Around 35% of the TV station websites are believed to be
profitable this year, up 4.3% from the number last year, according to the "TV
and Radio on the Web" survey released by RTDNA/Hofstra University. Only 14.4%
of the nation's TV stations expected to lose money on the web this year.
News directors at 43% of stations conceded they did not know
if their site is making money-suggesting that online is not yet a major
business priority for a number of local news outlets.
are expected to bag nearly $1.4 billion in local online revenue in 2010, a
21% improvement over 2009, according to a study released earlier this week by
Borrell Associates and the Television Bureau of Advertising (TVB). Stations
rang up some $1.15 billion in interactive business last year, a 10% boost over
the year before.
The RTDNA survey said TV sites are "maturing" as they emerge
as legitimate breaking news outlets. Text, photos and video are essentially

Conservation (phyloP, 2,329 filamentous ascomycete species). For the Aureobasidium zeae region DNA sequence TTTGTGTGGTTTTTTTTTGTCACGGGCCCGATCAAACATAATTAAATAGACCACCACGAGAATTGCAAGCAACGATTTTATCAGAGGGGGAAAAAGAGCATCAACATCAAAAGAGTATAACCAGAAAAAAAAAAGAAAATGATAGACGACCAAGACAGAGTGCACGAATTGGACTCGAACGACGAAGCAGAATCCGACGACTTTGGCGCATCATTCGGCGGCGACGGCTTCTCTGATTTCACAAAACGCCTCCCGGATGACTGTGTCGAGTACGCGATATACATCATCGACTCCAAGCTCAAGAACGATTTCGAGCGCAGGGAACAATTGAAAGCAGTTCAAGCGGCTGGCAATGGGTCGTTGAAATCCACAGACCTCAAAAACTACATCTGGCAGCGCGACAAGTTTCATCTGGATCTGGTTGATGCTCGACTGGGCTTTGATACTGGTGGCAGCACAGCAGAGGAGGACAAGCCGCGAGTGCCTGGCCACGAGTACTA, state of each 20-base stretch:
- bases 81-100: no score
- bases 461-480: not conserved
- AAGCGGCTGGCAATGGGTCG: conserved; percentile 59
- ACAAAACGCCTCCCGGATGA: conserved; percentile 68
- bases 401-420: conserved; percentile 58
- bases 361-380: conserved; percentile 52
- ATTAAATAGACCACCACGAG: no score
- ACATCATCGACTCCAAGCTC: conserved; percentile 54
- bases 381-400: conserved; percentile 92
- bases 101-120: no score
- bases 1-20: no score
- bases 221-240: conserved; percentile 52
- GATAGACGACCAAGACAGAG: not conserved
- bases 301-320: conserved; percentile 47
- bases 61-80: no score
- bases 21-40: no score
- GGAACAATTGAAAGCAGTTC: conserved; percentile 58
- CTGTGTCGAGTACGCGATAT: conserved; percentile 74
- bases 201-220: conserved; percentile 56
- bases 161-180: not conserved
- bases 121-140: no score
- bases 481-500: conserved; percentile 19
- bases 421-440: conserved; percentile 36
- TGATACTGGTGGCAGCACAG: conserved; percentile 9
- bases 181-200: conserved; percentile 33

universal, while audio, live cameras, recorded newscasts and blogs are increasingly
being utilized. Less popular are streaming audio, podcasts and assembling
Nearly 36% of stations simulcast live newscasts on their
websites. Just 2.7% produce web-only news programs.
"These numbers suggest that, more and more, stations are
deciding that certain web elements aren't working that well for them--or aren't
worth the effort--and they're either scaling them back or not bothering with
them at all," said survey director Bob Papper, professor and chair of the Department
of Journalism, Media Studies, and Public Relations at Hofstra University.
The survey was conducted in the fourth quarter of 2009.
Valid responses came from 1,355 of the 1,770 TV stations in America, a 77% response rate.
The mid-size markets feature the most profitable station
websites. Markets 1-25 showed 34% of station sites being profitable, while
markets 26-50 posted a 46% and markets 51-100 a 47%. When we reach markets
101-plus, the number slides back down to 27%.
The survey also found that 400 people lost their local news
jobs in 2009-significantly less harsh than the 1,200 people who lost TV news
jobs in 2008.